January 2020

Addressing Opportunity: The Landscape of Inequality

This interactive art exhibit explores how the movement of affluent people to a few wealthy zip codes nationally affects income inequality.

by Mia Cinelli and Shoshana Shapiro

This series of postcards is designed to highlight the impact of individual actions on income inequality in the United States. This collaboration combines the interests and expertise of two scholars: Shoshana Shapiro, PhD candidate in Public Policy and Sociology at the University of Michigan, and Mia Cinelli, Assistant Professor of Art Studio & Digital Design at the University of Kentucky. Focusing on how the movement of affluent people to a few wealthy zip codes nationally (both within cities and between regions) affects income inequality, we wanted to investigate: Where do our respective interests overlap and how is this work actionable? How could we visualize the landscape of inequality? How might we disseminate this important information to a wider audience?

Borrowing their visual language of postcards, this series references desired locations, geographic movement, and brevity of communication across distance. As ephemera, postcards mark a familiar and democratizing space embodied in the American experience. Intimate and unpretentious, they represent cherished travels while embodying status and freedom of movement. They became a natural medium for this series, particularly for their social history and their ability to create compelling narratives, create community, and educate their viewers.

Subversively alluding to idealized imagery of mid-century suburban homes and maps, each postcard features information on income inequality relative to history, personal choices, and observed national trends. By recontextualizing images of quaint 1950s homes and adding subversive elements, these postcards address serious matters such as opportunity hoarding, redlining, structural racism, and curated communities. Visualizing perhaps otherwise inaccessible data for a general audience, this series seeks to inform and critically question its viewers.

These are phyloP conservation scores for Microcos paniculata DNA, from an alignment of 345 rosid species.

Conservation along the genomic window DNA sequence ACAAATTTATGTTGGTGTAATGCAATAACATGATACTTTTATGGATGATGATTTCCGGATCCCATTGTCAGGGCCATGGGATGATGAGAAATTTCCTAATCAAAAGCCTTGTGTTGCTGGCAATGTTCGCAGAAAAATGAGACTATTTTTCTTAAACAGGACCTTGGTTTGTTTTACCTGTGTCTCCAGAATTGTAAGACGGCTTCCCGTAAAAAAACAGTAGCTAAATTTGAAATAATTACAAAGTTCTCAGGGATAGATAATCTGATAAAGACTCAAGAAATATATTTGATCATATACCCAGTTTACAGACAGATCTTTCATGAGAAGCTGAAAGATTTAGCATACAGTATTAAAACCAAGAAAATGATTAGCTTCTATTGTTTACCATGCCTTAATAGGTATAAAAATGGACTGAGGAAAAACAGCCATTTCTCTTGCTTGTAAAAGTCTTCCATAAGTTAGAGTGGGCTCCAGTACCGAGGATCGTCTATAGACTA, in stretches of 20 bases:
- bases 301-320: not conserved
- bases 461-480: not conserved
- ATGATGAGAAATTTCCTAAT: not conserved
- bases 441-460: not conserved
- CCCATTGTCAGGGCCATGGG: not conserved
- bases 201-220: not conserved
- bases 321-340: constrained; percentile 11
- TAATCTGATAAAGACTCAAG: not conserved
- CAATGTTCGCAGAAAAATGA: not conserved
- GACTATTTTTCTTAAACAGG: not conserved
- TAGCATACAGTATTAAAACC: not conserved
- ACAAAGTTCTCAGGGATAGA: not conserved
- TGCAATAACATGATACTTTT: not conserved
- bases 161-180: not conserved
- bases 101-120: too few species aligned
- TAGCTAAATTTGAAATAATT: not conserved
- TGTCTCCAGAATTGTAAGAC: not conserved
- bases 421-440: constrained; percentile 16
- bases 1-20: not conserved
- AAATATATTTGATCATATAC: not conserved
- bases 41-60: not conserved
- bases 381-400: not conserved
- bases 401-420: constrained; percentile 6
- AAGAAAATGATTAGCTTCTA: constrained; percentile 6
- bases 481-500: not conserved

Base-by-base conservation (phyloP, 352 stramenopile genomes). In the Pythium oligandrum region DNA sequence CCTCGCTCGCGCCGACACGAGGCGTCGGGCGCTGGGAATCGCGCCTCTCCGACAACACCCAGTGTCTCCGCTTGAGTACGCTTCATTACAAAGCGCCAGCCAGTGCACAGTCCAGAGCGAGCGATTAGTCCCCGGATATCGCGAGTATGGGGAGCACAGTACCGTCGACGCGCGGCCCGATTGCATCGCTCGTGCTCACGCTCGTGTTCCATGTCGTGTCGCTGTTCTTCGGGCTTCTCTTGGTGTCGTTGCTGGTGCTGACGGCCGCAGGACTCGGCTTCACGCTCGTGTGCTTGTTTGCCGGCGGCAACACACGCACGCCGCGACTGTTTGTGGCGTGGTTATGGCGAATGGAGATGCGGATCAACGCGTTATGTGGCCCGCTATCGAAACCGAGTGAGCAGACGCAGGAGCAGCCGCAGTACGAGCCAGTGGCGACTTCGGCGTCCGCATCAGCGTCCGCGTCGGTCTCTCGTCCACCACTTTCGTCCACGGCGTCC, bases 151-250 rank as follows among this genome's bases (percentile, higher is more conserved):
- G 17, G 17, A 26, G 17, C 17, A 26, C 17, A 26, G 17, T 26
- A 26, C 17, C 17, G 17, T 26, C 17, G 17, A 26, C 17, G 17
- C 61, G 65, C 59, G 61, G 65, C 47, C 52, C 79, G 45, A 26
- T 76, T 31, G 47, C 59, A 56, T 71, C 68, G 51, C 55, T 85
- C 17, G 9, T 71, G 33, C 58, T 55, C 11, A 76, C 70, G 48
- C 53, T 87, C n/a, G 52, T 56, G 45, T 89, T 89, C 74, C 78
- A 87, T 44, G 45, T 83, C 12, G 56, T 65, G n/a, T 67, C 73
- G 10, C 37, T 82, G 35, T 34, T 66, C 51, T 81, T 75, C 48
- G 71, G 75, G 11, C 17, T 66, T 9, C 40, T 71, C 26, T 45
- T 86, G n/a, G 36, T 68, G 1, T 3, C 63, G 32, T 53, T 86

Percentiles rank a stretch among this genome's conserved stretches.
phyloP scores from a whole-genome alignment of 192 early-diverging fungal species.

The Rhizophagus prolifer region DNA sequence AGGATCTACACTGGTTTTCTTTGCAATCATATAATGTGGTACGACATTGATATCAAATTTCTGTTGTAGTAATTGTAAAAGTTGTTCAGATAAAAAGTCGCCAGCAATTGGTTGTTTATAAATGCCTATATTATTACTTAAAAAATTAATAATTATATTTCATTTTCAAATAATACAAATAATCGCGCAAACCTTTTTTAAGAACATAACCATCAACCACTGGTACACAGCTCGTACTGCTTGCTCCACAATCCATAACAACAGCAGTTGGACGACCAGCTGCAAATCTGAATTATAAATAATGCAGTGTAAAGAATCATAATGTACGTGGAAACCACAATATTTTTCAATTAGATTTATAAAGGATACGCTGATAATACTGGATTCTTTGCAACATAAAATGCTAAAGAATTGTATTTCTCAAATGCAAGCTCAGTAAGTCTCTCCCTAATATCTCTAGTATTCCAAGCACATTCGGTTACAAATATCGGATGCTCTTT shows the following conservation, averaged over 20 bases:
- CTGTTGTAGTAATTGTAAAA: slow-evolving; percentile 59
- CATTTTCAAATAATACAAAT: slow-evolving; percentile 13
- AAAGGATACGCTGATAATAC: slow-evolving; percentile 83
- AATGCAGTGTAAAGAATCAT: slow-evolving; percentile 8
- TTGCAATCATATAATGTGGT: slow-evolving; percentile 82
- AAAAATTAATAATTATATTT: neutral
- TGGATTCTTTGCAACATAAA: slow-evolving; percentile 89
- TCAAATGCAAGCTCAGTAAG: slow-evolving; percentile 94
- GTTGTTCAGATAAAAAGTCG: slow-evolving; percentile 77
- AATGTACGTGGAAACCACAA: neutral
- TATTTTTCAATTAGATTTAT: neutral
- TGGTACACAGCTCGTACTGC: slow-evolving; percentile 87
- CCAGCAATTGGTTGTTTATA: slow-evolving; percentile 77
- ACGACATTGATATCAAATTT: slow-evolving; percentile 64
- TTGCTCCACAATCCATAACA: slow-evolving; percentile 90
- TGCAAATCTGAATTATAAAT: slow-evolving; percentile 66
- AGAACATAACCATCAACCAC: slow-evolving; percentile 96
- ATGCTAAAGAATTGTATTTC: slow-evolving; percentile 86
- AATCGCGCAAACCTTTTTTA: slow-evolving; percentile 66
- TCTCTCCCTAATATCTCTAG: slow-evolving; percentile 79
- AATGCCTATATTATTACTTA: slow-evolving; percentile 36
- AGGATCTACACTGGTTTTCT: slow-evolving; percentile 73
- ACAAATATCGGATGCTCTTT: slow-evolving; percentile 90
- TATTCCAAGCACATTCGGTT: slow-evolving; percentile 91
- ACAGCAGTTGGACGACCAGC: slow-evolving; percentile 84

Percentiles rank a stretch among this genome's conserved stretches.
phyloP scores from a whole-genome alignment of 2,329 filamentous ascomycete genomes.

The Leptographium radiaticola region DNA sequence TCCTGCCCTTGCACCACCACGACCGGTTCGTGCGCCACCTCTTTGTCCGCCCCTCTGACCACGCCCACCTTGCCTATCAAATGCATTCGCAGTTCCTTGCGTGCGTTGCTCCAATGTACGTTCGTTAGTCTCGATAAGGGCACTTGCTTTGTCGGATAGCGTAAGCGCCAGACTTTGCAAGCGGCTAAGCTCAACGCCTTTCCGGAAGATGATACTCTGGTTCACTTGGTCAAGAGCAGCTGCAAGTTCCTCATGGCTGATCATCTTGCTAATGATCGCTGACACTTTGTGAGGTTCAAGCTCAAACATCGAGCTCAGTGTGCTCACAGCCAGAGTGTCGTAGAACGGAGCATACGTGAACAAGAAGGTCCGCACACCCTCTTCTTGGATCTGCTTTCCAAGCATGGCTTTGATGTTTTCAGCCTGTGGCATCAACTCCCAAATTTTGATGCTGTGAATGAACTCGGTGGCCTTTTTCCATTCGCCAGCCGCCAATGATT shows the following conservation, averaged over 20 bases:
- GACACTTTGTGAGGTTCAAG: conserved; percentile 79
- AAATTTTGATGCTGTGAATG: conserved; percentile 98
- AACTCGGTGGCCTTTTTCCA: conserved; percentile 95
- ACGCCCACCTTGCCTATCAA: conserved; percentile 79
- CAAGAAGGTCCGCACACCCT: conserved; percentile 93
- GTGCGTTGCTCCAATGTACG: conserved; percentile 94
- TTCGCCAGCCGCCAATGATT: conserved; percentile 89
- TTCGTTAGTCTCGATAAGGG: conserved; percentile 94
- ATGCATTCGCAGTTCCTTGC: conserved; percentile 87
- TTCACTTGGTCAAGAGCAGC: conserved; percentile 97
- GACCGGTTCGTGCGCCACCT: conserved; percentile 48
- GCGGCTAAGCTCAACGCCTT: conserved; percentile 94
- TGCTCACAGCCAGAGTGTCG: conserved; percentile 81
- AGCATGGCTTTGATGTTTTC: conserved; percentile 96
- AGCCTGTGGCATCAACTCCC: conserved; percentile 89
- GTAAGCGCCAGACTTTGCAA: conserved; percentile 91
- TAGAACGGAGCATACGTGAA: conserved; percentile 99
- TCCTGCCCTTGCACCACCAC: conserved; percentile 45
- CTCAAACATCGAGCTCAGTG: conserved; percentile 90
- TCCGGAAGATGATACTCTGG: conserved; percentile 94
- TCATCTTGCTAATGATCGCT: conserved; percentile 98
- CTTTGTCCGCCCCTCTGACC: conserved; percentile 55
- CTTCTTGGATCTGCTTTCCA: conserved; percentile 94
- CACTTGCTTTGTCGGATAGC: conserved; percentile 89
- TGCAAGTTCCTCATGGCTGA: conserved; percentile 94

Successful contemporary works such as Postsecret, a global community art project in which strangers share anonymous secrets on postcards, and Dear Data, a log of narrative data visualization sent between friends across an ocean, have already engaged this medium to construct narrative structure and engender involvement. Place-based social art, such as the Opioid Spoon Project, use their positionality in place to draw attention to a larger social problem. Originally imagined on the porch of a community coffee shop and developed over a summer of Skype calls, this piece was created in a liminal space between Michigan and Kentucky, two places that have witnessed social change and population movements in the last few decades.

Intended to be viewed as an interactive exhibit, Addressing Opportunity features postcards both as actionable objects and as a narrative structure. The piece includes take-away postcards to send alongside an educational brochure on references, resources, and measures one can take. 

Addressing Opportunity fits in the historical traditions of public sociology and visual sociology, examining how space, social consciousness, and populations interact. Sociology has historically been interested in the relationship between individual-level actions and community-level outcomes. Economics might view the same trends through the lens of collective action. This interdisciplinary project poses questions around belonging, communities, movement, and identity, while leaving the viewers space to engage with the work and draw their own conclusions about the trends highlighted in this piece. 

Mia Cinelli is Assistant Professor of Art Studio & Digital Design at the University of Kentucky.

 

 

Shoshana Shapiro is a PhD Candidate in Public Policy and Sociology at the University of Michigan. Together, they are interested in designed experiences and the insights gained through interdisciplinary collaborations.

 

 


Many thanks to Karina McDonald-Lopez for providing review and suggestions on early versions of the work.

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